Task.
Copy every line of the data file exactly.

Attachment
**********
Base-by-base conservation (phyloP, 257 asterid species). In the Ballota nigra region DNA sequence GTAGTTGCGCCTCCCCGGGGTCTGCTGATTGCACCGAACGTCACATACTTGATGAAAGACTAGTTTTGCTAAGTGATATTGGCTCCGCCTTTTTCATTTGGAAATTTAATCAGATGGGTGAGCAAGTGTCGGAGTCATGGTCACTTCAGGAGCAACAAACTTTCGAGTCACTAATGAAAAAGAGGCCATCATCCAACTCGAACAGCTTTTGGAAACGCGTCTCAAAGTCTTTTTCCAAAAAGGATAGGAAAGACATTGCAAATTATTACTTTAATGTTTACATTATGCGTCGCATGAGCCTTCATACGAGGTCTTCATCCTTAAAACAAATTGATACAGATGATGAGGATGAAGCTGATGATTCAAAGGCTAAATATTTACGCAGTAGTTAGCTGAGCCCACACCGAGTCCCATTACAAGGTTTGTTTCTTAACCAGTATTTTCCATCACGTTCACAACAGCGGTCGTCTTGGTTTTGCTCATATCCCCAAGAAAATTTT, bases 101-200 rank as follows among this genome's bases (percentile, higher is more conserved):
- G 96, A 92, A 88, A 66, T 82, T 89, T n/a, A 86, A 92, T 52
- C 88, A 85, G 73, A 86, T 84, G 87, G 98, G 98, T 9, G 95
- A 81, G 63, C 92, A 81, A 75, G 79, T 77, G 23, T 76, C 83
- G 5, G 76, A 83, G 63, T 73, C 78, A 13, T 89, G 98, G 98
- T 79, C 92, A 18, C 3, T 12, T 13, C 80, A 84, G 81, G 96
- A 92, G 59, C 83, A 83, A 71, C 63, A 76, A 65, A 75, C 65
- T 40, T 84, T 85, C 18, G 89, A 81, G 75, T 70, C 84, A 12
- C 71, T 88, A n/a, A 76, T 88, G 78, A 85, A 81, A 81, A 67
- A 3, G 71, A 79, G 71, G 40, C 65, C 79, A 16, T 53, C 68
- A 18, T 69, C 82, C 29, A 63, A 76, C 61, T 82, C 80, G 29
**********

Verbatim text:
Base-by-base conservation (phyloP, 257 asterid species). In the Ballota nigra region DNA sequence GTAGTTGCGCCTCCCCGGGGTCTGCTGATTGCACCGAACGTCACATACTTGATGAAAGACTAGTTTTGCTAAGTGATATTGGCTCCGCCTTTTTCATTTGGAAATTTAATCAGATGGGTGAGCAAGTGTCGGAGTCATGGTCACTTCAGGAGCAACAAACTTTCGAGTCACTAATGAAAAAGAGGCCATCATCCAACTCGAACAGCTTTTGGAAACGCGTCTCAAAGTCTTTTTCCAAAAAGGATAGGAAAGACATTGCAAATTATTACTTTAATGTTTACATTATGCGTCGCATGAGCCTTCATACGAGGTCTTCATCCTTAAAACAAATTGATACAGATGATGAGGATGAAGCTGATGATTCAAAGGCTAAATATTTACGCAGTAGTTAGCTGAGCCCACACCGAGTCCCATTACAAGGTTTGTTTCTTAACCAGTATTTTCCATCACGTTCACAACAGCGGTCGTCTTGGTTTTGCTCATATCCCCAAGAAAATTTT, bases 101-200 rank as follows among this genome's bases (percentile, higher is more conserved):
- G 96, A 92, A 88, A 66, T 82, T 89, T n/a, A 86, A 92, T 52
- C 88, A 85, G 73, A 86, T 84, G 87, G 98, G 98, T 9, G 95
- A 81, G 63, C 92, A 81, A 75, G 79, T 77, G 23, T 76, C 83
- G 5, G 76, A 83, G 63, T 73, C 78, A 13, T 89, G 98, G 98
- T 79, C 92, A 18, C 3, T 12, T 13, C 80, A 84, G 81, G 96
- A 92, G 59, C 83, A 83, A 71, C 63, A 76, A 65, A 75, C 65
- T 40, T 84, T 85, C 18, G 89, A 81, G 75, T 70, C 84, A 12
- C 71, T 88, A n/a, A 76, T 88, G 78, A 85, A 81, A 81, A 67
- A 3, G 71, A 79, G 71, G 40, C 65, C 79, A 16, T 53, C 68
- A 18, T 69, C 82, C 29, A 63, A 76, C 61, T 82, C 80, G 29